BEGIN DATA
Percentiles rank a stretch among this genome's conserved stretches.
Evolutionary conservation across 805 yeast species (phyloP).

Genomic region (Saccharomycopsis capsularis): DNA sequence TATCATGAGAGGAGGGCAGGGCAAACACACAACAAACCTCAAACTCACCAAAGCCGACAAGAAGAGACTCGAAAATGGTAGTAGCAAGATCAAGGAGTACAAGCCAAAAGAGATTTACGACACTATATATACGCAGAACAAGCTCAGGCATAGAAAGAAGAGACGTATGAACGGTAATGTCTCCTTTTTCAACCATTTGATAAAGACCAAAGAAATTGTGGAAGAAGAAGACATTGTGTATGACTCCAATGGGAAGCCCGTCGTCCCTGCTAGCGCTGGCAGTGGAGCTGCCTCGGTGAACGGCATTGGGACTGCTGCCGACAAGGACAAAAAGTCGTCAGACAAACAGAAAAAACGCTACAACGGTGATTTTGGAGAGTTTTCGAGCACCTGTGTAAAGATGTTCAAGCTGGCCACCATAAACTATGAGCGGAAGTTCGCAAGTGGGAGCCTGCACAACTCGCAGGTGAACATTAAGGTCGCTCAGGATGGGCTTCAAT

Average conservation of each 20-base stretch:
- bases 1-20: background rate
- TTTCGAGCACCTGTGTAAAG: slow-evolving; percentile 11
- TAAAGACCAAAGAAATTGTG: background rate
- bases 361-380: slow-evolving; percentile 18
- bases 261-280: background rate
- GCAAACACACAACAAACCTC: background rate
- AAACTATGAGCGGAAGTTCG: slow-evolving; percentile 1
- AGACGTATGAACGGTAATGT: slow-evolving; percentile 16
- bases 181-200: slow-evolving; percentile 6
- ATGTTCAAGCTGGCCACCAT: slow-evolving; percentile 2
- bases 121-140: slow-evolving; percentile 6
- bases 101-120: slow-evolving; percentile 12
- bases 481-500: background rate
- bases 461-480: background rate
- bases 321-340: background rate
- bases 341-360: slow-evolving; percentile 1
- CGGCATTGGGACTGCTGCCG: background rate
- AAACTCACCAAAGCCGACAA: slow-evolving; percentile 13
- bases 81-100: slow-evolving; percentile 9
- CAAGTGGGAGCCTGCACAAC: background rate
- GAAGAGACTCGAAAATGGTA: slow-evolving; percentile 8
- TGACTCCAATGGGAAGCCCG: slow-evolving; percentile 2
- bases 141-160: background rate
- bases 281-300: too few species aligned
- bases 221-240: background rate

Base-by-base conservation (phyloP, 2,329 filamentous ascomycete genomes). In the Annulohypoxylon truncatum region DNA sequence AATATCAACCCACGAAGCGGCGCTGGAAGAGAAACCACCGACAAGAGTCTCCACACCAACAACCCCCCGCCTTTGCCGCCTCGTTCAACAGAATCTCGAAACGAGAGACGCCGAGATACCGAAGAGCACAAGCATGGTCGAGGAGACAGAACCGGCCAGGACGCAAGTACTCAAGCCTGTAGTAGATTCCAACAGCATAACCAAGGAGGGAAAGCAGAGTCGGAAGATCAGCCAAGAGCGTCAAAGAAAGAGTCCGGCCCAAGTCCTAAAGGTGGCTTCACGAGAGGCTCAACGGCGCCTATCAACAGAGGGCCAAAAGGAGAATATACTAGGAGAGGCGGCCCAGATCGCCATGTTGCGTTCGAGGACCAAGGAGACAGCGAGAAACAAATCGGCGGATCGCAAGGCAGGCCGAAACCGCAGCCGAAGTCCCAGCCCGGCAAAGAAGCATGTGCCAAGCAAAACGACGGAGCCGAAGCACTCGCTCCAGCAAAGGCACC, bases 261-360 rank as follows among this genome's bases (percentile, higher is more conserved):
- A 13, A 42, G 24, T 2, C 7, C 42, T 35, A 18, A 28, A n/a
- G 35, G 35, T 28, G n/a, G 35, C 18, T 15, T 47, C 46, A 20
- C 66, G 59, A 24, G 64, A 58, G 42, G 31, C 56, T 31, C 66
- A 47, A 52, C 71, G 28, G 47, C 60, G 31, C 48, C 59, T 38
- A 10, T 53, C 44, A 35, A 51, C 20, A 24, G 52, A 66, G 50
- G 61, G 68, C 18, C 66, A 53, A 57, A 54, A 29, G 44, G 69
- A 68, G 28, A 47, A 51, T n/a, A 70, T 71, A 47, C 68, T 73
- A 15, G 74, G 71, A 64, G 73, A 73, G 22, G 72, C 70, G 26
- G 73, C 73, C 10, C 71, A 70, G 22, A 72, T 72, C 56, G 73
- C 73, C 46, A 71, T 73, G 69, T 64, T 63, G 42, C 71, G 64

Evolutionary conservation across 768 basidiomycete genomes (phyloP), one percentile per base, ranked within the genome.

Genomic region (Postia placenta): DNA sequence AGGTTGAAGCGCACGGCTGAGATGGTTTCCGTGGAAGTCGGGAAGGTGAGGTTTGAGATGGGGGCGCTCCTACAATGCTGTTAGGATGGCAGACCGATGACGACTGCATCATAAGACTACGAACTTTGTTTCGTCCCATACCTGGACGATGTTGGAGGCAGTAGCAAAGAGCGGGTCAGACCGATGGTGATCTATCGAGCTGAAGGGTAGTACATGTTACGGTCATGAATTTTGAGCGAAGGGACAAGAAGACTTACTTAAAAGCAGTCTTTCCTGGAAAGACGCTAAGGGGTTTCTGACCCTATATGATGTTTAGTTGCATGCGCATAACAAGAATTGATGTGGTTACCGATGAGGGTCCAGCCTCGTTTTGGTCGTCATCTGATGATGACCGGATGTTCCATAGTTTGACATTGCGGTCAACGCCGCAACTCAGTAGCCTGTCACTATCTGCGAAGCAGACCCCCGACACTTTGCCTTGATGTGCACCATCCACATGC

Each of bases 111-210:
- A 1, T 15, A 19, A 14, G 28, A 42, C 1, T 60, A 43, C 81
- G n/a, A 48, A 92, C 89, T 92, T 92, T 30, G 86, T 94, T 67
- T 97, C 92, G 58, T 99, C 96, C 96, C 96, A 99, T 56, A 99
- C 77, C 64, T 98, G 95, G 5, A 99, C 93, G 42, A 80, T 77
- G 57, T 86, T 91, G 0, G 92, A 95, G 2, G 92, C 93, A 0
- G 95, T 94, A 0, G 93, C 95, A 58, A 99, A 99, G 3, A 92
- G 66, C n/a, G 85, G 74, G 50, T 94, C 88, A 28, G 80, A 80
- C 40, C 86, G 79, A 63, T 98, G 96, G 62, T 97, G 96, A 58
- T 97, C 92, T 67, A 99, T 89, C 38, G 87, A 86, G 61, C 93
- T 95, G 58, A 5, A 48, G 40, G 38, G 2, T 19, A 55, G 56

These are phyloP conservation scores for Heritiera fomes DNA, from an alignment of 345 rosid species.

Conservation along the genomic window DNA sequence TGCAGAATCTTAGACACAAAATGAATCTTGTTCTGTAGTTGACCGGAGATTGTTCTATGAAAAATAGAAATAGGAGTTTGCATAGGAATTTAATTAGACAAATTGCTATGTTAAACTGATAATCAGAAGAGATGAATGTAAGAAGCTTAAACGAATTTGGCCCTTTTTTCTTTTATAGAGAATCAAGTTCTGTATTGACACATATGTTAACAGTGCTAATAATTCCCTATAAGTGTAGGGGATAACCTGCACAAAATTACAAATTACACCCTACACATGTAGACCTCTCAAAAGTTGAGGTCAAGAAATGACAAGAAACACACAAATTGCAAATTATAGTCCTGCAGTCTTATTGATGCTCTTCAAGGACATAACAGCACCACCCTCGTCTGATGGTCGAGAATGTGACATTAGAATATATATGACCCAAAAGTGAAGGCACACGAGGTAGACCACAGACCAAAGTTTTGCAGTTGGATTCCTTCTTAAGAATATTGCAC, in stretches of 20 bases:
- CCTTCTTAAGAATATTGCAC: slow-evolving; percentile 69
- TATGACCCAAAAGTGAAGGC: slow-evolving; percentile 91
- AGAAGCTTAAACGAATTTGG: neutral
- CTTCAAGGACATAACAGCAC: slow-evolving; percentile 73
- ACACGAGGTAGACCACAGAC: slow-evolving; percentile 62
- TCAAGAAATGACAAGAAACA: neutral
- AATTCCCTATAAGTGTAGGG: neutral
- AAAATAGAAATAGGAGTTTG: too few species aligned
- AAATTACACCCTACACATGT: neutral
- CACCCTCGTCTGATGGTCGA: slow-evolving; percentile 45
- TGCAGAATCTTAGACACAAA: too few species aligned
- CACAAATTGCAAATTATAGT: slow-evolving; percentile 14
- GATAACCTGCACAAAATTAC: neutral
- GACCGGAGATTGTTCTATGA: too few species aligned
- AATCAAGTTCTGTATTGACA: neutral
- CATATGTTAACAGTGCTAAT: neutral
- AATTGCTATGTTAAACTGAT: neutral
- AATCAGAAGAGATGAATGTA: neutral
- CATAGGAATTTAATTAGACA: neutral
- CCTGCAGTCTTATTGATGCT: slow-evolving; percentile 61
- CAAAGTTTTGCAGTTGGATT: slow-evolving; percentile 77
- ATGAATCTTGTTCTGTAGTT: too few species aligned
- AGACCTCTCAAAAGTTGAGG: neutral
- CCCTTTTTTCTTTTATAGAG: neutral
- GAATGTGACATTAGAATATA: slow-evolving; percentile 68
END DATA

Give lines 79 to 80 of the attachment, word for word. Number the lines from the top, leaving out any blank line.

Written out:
- CCCTTTTTTCTTTTATAGAG: neutral
- GAATGTGACATTAGAATATA: slow-evolving; percentile 68